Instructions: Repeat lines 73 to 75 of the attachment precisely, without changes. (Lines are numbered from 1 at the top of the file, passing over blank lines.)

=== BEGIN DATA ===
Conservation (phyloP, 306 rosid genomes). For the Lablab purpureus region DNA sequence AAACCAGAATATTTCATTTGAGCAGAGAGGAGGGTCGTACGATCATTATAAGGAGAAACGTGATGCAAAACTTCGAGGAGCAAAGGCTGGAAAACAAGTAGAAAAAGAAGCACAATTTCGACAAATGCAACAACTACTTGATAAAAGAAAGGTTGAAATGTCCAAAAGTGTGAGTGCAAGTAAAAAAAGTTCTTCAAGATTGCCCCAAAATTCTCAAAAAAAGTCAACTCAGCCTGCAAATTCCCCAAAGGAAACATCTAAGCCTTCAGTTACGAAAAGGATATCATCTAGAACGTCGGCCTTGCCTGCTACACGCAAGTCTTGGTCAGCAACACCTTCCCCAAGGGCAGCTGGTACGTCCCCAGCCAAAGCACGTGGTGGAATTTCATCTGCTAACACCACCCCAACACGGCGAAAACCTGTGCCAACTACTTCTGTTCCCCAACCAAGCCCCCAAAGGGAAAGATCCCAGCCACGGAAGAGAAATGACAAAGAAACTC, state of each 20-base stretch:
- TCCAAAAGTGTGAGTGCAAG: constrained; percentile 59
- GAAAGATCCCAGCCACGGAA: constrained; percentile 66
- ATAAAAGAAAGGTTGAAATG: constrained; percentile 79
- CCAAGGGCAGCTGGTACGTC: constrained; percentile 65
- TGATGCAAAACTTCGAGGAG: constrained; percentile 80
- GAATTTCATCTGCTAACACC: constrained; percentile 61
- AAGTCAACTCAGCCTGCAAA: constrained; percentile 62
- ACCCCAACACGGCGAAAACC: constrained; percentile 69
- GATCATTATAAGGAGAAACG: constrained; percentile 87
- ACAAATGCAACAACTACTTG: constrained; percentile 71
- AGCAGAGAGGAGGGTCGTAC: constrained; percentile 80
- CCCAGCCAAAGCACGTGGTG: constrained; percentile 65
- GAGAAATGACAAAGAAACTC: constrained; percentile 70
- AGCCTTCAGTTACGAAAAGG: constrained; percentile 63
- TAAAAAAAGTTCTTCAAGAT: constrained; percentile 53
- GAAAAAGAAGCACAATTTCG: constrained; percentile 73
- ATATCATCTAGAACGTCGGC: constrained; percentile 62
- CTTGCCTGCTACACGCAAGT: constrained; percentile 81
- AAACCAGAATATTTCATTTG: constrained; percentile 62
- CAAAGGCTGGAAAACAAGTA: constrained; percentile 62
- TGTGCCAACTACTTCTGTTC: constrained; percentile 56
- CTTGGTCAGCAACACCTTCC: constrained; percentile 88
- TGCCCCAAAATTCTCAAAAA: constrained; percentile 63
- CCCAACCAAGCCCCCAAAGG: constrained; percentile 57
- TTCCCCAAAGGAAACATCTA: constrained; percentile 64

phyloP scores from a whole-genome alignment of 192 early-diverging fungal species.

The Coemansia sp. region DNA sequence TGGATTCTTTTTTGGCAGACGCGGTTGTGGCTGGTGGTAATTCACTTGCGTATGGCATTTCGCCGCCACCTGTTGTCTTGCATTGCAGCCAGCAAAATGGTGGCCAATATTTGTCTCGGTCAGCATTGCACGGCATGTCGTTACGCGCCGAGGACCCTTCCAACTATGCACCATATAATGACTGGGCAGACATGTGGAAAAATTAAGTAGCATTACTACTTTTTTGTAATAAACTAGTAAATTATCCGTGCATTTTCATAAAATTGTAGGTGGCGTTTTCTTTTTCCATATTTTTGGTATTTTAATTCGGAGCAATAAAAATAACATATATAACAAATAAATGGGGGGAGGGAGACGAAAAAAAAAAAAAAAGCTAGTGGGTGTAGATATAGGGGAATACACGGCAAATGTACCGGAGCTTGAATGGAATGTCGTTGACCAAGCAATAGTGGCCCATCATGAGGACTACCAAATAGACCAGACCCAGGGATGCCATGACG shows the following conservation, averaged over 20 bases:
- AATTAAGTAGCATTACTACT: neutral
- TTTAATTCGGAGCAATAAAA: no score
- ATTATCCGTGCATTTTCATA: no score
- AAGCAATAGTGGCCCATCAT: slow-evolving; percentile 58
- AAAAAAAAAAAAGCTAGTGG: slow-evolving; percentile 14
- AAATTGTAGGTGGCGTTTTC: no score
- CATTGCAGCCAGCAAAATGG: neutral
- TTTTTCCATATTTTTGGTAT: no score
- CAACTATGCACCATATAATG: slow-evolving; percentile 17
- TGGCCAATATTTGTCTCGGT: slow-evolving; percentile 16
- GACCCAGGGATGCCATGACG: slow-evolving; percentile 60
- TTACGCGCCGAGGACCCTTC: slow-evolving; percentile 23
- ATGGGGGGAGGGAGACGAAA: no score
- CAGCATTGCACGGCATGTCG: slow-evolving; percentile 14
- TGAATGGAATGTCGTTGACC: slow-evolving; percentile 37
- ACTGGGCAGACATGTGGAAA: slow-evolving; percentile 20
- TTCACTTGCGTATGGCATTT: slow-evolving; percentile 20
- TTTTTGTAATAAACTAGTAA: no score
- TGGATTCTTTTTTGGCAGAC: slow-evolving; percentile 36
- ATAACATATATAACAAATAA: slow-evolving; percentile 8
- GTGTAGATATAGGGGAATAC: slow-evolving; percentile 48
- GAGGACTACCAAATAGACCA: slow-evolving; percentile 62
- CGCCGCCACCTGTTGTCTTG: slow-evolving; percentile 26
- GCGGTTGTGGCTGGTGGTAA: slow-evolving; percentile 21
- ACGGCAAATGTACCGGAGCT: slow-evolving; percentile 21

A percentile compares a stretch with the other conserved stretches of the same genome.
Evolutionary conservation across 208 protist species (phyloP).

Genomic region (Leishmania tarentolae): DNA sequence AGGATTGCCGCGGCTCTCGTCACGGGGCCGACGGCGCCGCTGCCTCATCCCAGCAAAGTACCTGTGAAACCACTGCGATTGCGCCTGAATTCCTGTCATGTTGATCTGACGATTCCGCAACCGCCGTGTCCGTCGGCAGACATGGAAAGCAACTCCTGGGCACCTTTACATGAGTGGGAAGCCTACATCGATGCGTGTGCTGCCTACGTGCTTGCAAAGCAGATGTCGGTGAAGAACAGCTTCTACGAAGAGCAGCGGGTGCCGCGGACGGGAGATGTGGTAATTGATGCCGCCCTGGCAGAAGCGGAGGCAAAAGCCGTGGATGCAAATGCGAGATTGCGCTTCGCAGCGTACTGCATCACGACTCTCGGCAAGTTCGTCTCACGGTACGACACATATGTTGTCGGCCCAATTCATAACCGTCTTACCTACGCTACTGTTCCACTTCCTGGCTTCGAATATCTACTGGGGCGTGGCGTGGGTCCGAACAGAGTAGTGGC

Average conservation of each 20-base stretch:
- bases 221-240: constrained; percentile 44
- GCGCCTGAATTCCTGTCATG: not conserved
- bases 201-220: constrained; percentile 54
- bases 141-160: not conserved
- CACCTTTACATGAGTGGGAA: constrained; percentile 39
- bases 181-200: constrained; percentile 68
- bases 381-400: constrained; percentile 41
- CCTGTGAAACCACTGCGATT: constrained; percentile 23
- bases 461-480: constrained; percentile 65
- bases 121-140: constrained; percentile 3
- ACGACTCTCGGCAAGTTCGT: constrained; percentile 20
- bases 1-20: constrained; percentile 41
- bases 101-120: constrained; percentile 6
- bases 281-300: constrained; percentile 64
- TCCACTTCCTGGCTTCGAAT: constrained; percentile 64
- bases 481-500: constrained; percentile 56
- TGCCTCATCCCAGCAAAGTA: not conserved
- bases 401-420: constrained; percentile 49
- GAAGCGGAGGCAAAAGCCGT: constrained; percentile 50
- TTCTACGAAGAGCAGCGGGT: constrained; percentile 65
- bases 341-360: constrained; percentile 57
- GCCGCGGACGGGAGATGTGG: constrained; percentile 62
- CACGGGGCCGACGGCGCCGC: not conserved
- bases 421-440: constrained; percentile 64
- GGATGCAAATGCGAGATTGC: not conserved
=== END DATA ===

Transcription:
- bases 481-500: constrained; percentile 56
- TGCCTCATCCCAGCAAAGTA: not conserved
- bases 401-420: constrained; percentile 49